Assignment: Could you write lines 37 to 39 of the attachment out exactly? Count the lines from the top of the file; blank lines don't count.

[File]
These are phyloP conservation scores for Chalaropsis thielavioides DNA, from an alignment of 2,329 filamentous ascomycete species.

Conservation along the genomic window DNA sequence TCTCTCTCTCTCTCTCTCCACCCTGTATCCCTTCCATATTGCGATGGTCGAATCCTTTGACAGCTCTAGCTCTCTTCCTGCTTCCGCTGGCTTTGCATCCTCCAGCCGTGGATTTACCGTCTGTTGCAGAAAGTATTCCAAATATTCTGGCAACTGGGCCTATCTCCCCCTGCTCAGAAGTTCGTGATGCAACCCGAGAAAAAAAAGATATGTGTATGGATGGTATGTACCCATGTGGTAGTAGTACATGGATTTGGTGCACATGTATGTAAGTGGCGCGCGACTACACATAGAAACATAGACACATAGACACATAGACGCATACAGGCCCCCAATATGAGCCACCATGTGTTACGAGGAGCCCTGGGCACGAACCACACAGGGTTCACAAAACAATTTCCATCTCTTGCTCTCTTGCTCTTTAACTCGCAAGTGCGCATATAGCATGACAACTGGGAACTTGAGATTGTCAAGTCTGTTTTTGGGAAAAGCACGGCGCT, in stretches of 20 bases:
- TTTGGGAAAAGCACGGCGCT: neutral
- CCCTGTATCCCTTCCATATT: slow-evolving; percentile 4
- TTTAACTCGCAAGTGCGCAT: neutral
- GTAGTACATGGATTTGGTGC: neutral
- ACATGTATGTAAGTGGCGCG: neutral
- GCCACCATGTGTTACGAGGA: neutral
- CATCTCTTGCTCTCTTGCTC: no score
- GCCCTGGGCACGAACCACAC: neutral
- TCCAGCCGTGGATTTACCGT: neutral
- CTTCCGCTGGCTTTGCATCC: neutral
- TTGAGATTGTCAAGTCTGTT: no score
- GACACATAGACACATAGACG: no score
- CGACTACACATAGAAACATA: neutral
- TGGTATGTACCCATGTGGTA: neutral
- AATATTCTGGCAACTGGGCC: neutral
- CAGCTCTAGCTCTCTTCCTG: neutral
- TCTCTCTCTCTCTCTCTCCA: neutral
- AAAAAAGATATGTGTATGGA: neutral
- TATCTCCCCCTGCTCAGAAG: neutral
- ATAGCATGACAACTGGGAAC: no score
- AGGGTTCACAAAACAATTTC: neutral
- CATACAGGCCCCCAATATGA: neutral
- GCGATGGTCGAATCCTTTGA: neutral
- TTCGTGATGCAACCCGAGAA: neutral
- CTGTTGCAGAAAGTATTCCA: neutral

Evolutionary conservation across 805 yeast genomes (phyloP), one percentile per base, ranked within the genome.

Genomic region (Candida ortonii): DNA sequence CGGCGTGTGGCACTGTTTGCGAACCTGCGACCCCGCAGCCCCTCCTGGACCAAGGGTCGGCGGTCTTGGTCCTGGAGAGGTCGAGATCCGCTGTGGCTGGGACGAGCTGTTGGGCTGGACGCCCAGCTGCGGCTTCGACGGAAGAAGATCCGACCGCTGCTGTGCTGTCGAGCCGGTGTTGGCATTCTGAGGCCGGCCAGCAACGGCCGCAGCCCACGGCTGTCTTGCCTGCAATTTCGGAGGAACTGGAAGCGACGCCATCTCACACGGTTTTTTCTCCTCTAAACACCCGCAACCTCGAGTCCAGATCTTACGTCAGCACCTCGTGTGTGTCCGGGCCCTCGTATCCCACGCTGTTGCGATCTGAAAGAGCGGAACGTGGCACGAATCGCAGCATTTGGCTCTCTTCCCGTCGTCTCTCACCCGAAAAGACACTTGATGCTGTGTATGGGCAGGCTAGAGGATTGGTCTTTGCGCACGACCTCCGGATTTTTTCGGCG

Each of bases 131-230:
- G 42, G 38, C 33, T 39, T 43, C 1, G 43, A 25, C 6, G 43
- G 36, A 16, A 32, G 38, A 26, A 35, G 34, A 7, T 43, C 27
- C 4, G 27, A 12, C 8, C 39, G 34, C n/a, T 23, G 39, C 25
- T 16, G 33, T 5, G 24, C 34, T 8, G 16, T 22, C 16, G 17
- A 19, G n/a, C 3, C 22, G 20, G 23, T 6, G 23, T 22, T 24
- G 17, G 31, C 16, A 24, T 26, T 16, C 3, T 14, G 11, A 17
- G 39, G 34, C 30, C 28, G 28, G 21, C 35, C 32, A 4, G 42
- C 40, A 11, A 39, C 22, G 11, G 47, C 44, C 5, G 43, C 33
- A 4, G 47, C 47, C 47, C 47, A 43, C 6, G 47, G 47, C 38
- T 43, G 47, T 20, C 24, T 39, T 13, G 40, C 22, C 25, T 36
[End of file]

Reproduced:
- G 39, G 34, C 30, C 28, G 28, G 21, C 35, C 32, A 4, G 42
- C 40, A 11, A 39, C 22, G 11, G 47, C 44, C 5, G 43, C 33
- A 4, G 47, C 47, C 47, C 47, A 43, C 6, G 47, G 47, C 38